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tobacco; that the defendant could not afford to use it for that purpose for the reasons alleged; that its only value was for junk or spare parts, not exceeding $15 for that.

Upon the trial of the case, the defendant admitted the notice of intention to sue for attorney’s fees, and thereupon the plaintiff orally moved the trial court to strike the answer, upon the grounds substantially that, after the admission of the notice of intention to sue for attorney’s fees, the answer set forth no defense; that certain portions of the answer constituted an attempt to add to and vary the terms of the note by an alleged parol agreement; that certain parts of the answer constituted an attempt to plead total failure of consideration, said answer at the same time showing that the equipment in question was of some value. This motion was overruled and exceptions pendente lite thereon were duly preserved.

The case proceeded to trial and the jury returned a verdict for the defendant. Construing the evidence in its most favorable light to support the verdict, the jury was authorized to find facts in support of the allegations of the answer as to the parol contract inducing the execution of the note and the installation of the equipment, the failure of the equipment to perform satisfactorily, the tender of the return of the equipment, its refusal, and the refusal of the plaintiff to refund the $50 cash down-payment. One witness testified that the equipment was worthless.

The plaintiff filed a motion for a new trial based upon the general grounds. This motion was later amended by adding three special grounds, in each of which the plaintiff contends that the trial court erred in admitting the testimony of certain witnesses in evidence, over timely objection that it attempted to add to and vary the terms of the written note sued upon by parol evidence and conversations, representations, and statements made prior to the execution of the note.

The trial court entered judgment overruling the motion for a new trial as amended. This judgment and the judgment overruling the motion of the plaintiff to strike the answer are both assigned as error.

Jesse J. Gainey, for plaintiff.

P. C. Andrews, for defendant.

TOWNSEND, J. (After stating the foregoing facts.)

1. The

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general grounds of the motion for a new trial afford no reason for a reversal of the case, because the verdict is authorized by the evidence. It was not denied that the witness Baumgardner was authorized as agent of the plaintiff to sell and install the equipment in question. Three witnesses testified to the express warranty of the agent that he felt reasonably sure the burners would heat the building properly and that, if they did not do so, he would take back the merchandise and they would not have to pay for it. The defendant testified that she bought the burners in reliance on this warranty. There was ample evidence to the effect that the burners did not heat the building properly.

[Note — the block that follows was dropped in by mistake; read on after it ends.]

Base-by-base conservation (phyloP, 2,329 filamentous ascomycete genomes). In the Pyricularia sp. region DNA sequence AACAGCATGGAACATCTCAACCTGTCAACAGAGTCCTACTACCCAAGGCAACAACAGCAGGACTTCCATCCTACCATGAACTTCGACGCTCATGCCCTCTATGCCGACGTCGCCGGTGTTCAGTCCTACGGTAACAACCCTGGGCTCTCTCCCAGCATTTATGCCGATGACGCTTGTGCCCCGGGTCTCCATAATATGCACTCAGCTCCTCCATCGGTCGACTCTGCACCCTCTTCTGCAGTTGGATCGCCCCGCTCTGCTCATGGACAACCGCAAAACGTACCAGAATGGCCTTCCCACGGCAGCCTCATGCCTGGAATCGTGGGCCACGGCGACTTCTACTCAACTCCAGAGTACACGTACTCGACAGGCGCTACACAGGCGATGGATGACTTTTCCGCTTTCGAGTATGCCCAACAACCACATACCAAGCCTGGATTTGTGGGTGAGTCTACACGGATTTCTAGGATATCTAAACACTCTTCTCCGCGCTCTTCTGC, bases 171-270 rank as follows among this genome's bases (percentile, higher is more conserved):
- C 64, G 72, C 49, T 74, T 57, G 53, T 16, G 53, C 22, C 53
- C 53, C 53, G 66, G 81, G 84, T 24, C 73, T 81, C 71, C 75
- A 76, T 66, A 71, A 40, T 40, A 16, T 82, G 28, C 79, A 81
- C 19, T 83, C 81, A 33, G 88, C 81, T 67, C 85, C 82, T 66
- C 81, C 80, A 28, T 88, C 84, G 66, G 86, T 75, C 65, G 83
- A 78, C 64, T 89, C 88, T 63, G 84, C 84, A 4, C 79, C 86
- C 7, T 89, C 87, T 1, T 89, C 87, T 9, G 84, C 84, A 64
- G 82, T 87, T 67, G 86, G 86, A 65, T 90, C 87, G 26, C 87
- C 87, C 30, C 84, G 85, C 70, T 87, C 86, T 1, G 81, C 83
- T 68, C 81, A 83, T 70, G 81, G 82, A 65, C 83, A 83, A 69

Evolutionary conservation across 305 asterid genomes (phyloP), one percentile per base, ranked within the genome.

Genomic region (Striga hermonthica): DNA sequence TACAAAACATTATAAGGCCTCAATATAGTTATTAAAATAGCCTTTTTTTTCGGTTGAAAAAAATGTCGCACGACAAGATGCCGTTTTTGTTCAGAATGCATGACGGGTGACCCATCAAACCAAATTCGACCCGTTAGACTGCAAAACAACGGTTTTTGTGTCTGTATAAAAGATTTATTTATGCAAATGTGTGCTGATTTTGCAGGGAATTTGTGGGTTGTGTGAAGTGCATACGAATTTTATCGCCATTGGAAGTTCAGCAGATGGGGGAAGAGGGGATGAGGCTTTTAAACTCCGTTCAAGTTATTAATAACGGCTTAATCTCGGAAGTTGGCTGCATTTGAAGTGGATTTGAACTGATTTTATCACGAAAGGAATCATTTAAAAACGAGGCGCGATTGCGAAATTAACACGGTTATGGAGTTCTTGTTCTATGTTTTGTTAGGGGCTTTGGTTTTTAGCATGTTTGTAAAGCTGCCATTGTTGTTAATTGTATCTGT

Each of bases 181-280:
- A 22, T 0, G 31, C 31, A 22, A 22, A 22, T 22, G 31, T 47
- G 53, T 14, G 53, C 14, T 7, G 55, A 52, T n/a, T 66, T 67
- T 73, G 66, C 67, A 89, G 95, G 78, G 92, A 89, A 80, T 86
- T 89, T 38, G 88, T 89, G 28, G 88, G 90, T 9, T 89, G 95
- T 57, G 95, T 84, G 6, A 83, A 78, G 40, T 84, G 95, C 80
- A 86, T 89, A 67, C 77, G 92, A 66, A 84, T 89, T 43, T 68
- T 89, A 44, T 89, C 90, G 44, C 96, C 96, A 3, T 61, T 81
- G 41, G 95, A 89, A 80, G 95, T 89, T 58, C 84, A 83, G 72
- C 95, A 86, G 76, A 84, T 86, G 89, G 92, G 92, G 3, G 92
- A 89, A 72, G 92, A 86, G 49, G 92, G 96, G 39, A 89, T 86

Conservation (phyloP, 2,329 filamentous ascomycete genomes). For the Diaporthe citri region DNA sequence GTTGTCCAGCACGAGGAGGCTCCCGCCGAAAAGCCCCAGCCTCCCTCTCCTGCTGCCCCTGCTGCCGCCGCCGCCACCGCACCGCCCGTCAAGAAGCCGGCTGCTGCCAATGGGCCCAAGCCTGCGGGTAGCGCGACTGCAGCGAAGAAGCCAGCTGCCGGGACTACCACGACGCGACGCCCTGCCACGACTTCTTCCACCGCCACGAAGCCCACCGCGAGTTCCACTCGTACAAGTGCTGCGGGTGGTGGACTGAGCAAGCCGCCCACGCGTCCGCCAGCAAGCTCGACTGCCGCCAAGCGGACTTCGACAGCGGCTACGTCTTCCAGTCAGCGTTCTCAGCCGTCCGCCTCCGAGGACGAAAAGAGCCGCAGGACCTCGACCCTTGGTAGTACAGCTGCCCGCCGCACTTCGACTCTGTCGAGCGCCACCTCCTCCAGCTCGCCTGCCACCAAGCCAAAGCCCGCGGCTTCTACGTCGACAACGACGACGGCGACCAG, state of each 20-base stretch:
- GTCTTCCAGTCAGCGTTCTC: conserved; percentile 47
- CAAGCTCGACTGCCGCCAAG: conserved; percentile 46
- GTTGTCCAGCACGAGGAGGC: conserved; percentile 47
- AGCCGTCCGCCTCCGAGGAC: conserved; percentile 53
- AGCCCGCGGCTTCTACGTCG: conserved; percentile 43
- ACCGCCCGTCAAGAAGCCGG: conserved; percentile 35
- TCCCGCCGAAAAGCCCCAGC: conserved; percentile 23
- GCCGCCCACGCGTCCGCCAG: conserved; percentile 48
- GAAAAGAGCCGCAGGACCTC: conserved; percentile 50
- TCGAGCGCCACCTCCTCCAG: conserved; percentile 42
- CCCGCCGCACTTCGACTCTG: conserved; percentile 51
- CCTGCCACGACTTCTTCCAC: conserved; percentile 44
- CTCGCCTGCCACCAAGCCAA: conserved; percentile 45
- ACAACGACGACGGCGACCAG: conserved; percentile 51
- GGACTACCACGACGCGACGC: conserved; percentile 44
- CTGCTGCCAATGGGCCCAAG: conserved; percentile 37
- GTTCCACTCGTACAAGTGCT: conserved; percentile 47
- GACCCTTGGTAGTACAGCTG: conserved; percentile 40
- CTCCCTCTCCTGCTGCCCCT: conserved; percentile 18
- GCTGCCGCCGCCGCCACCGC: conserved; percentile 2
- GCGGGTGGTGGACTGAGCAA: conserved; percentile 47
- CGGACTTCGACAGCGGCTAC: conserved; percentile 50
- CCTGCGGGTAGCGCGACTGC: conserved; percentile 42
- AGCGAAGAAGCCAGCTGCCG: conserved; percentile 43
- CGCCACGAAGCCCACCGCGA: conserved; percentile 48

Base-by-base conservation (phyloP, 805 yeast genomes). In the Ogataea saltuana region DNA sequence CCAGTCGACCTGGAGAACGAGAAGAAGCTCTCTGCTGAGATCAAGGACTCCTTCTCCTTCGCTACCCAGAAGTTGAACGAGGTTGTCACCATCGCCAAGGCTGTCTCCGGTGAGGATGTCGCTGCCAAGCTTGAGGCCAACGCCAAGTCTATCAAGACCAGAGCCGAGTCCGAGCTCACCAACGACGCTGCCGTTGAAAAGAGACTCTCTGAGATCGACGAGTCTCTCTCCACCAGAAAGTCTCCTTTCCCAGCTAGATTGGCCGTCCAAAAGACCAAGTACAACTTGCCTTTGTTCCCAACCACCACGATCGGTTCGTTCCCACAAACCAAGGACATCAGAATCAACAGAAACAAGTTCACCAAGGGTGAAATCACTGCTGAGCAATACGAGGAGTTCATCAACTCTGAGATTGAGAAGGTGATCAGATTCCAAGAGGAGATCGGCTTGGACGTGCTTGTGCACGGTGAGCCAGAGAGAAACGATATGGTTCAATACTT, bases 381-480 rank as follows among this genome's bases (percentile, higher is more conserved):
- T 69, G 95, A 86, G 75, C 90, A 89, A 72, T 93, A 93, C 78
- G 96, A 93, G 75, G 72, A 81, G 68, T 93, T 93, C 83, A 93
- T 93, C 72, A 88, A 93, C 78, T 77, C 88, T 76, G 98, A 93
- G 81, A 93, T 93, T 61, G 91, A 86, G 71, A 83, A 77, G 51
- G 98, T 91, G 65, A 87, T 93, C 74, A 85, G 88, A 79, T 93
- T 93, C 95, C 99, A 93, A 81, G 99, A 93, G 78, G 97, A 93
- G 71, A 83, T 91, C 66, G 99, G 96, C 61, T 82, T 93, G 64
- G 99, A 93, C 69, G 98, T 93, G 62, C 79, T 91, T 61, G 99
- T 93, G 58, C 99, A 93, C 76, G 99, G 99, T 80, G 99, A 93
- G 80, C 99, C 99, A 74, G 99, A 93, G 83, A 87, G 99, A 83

2. The evidence contended to be inadmissible by the three special grounds of the amended motion for a new trial is authorized by the answer. “It can not be at this time even a matter of slight doubt that a plaintiff is entitled to prove everything he alleges in a petition upon which he is permitted to go to trial without objection on the part of the defendant, either to its form or its substance.” Mayor c. of Macon v Melton, 115 Ga. 153, 156 (41 S.E. 499); Overstreet v. W. T. Rawleigh Co., 75 Ga. App. 483 (2) (13 S.E.2d 774). Therefore it necessarily follows that this case must be controlled by a decision as to whether the trial court properly overruled the motion of the plaintiff to strike the answer of the defendant.

An oral motion to strike performs the office of a general demurrer, and is ineffectual unless the pleading against which the motion is directed as a whole is fatally defective. Meads
v. Williams, 55 Ga. App. 224 (189 S.E. 718). A motion to strike the answer will not lie where the answer is good in part. See Braddy v. W. T. Rawleigh Co., 64 Ga. App. 682
(14 S.E.2d, 130). In a suit on a note given for purchase-money of personalty, a plea of failure of consideration is subject only to special demurrer and can not be reached by a motion to dismiss. See Gullett Gin Co. v. Seagraves, 49 Ga. App. 850